Victorian Interior Design
January 31, 2014 Steven Murphy
Victorian architecture is a name given to a very broad spectrum of different architectural styles that occurred during the middle and late nineteenth century. Like many other things during this time, they were named after the reigning queen, Queen Victoria, a custom developed by the British and French people of the time period.
The period of the Victorian era encompasses a total of eleven different architectural styles that occurred during this period, each with their own distinctive styles and design elements. There were several different architectural styles that came to be during this time period that didn’t necessarily have elements that fit in this style, because they started during this same period they tend to be lumped into the same category.
The decorative style associated with this architectural style had many distinctive elements that represented it. Just like different countries influenced the architecture, they also had a heavy influence on what the interior looked like. The Middle East and China were two of the biggest influences of interior design. They also helped to establish several of the sub cultures associated with this time period.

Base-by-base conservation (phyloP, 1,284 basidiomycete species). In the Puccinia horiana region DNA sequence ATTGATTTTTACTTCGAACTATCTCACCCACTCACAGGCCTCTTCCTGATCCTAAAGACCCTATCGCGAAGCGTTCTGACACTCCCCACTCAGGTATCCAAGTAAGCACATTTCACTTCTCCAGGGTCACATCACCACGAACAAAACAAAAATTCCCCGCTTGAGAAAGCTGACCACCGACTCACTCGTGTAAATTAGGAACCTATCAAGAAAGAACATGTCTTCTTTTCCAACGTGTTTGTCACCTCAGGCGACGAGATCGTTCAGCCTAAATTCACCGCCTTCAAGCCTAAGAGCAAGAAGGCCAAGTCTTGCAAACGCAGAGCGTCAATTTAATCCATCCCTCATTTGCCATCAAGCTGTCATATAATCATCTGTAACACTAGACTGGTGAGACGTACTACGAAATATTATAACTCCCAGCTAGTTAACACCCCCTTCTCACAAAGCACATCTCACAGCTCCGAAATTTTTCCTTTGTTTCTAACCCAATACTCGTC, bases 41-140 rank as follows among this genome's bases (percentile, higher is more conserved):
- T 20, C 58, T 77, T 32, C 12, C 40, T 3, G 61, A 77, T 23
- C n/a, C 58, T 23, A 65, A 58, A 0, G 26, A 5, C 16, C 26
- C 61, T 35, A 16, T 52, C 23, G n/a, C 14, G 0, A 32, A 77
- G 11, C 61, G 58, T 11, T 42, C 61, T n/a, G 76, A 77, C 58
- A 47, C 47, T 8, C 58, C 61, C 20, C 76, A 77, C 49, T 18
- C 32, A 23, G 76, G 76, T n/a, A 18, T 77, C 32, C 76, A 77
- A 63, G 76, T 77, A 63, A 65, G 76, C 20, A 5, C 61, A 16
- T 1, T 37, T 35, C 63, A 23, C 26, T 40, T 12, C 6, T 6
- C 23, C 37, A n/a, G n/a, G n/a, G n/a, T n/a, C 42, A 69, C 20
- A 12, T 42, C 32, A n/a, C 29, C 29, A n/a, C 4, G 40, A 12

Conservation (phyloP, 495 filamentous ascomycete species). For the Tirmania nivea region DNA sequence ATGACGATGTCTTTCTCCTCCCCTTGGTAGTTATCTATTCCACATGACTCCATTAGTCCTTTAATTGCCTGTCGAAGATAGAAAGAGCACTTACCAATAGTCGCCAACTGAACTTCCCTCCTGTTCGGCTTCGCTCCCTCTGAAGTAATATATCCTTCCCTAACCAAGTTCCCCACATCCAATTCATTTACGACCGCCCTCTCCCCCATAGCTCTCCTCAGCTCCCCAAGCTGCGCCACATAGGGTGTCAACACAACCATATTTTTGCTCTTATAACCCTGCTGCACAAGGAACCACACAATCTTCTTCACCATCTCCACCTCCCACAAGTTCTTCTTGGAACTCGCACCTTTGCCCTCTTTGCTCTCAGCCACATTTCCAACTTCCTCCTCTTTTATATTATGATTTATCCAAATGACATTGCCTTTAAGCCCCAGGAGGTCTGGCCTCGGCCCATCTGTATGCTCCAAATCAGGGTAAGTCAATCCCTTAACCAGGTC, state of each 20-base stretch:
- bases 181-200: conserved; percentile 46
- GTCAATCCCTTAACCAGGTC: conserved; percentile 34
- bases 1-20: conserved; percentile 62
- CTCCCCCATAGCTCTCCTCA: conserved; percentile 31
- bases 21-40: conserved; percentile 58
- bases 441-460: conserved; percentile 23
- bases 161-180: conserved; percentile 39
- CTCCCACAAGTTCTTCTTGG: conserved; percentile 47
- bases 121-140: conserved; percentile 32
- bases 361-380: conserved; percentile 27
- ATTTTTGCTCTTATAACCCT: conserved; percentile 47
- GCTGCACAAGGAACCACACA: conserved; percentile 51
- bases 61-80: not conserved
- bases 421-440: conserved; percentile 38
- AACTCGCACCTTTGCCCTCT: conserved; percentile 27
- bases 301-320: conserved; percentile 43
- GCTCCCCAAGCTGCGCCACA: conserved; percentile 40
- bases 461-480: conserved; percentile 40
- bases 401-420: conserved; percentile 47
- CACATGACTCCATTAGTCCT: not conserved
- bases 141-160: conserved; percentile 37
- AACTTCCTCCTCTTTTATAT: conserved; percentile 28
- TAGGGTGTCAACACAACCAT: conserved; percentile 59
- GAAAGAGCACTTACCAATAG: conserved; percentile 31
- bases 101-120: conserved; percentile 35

Victorian homes were very orderly, yet still very elaborately decorated.
Homes were very clearly divided into rooms, each with their own purpose. No room, no matter how seldom used, was left undecorated, as this was seen as a sign of poor taste. Color schemes varied depending upon the location of the home. Lighter colors tended to be avoided in town and city dwellings due to pollution. Another factor in color choice was often determined by the availability of pigments. In country areas, interior decorations were often carried out by traveling craftsmen who carried limited supplies. Paint had to be mixed on site with whatever locally available ingredients could be found. For example, the blue-green colorwash used on wooden paneled walls in country areas was derived from the earth pigment terra verde, mixed with egg whites and buttermilk.
Homes, like today, were considered reflections of the people who live in them. Walls and ceilings were painted to represent their purpose, and it was not uncommon to find plaster walls with carved designs in them. Wallpaper was quite popular and in the early and mid-Victorian period elaborate scrolled floral patterns were favored and primary backgrounds of red, blue and green overprinted with shades of cream and tan were common. Furniture, on the other hand, was not very dominant or exclusive to the time; the main focus was on all of the other elements in the room.
Kohn Coleman born in Michigan – received his Ph.D. from Iowa State University in 2000 – currently leads several online companies and ventures.
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